• I never set out to be this thought leader in the outdoor space. I had my first outdoor experience at 23 and that’s truly when the A-HA moment happened. I went to the Grand Canyon and Zion [National Park]. I expected both to be super touristy destinations –which the Grand Canyon for the most part is - but going to Zion, it was so homogenous and so white. I remember going up one of the most popular trails and people looking at me with curious stares. I was like, “this is so bizarre. I look more like the people whose land this actually belongs to than the people who are looking at me crazy.” So, in that understanding, knowing there must be other black and indigenous people who were interested in the outdoors and also felt all of the effects of being outdoors in places like that. In this moment I was really being able to silence and listen to myself in a way I hadn’t ever before. I remember thinking how integral it was to my being to get a group of us out there to create a safe space to literally take up space and show that we care about this too, that it’s not just a white people “thing” to do, it’s also actually very natural to us. 

You launched Hike Clerb back in 2017, and what a strong, vibrant community it has become! How has the journey taken shape? Can you share a great challenge and great success?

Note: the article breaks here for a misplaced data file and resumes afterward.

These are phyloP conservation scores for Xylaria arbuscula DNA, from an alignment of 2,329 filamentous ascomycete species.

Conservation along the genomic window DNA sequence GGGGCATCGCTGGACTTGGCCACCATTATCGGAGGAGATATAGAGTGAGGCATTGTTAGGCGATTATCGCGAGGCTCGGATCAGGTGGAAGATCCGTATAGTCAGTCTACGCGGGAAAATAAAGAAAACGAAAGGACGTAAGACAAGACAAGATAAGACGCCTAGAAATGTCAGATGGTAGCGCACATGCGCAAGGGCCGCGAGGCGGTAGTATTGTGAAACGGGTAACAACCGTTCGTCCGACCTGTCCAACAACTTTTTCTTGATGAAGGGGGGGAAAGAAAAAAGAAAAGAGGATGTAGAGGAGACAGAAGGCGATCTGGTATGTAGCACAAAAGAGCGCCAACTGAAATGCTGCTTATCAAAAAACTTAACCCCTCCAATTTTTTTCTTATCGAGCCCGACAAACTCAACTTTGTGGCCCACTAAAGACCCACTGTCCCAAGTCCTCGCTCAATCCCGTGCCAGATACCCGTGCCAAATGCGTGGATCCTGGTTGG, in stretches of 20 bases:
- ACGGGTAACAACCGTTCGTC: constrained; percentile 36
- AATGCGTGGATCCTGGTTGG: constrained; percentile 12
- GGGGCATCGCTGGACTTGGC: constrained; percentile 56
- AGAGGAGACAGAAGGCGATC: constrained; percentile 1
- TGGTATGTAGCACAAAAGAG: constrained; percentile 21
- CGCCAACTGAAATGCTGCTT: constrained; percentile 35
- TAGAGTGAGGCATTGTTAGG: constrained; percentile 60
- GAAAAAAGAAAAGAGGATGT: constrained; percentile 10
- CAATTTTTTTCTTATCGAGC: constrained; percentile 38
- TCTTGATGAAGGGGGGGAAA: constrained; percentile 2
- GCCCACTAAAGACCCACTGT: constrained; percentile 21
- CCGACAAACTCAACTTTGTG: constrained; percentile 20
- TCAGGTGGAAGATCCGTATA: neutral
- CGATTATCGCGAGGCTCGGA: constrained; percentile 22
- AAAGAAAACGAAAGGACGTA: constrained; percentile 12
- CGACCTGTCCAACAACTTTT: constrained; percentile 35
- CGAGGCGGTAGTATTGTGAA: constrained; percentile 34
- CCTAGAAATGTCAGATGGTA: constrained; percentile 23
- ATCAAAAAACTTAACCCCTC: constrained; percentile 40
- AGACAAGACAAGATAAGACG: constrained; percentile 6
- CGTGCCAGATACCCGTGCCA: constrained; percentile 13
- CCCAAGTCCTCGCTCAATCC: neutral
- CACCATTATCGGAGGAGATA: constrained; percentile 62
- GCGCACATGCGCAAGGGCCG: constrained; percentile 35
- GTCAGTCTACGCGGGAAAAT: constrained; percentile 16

• The great challenge has been the business side of it all. As I said, I never sought out to be who I am and what it is now. And in doing so, making it an official non-profit organization and never having done anything like that, finding out from a legal perspective. And the wins, obviously, it’s too many to count. I think seeing the tangible, physical, real impact that we are creating and you know whether that’s connection or the relationships that are forming out of it, or the women who are coming to the event, and hosting an event that is selling out in ten minutes, it’s really something to see what a loyal and engaged community have been able to  create.  And we’ve got great feedback and we have people in different countries, it’s really cool to see.

There is something very powerful that takes place when a community of diverse womxn come together. How would you describe the spirit at a HC hike?

  • Overwhelmingly welcoming. Someone had told me it’s like the cool kids who are inclusive. I think that hits the mark there. You know, we are a very creative community. There are women who are doing lots of really cool and unique things on their own, and I think what makes Hike Clerb “cool” itself is that everyone is showing up fully as themselves in whatever they are doing. As a result, it gives you this vibe of the cool kids that are inclusive because no one is doing anything that they’re not. What’s cool is everyone is doing themselves, and whether they come alone or with others, it’s a great friendship making service in LA.

For a long time my engagement with the outdoors was governed by intimidation, but the strongest vibe I get from Hike Clerb is accessibility. For any budding hikers reading, any starter tips - prep, locations, gear?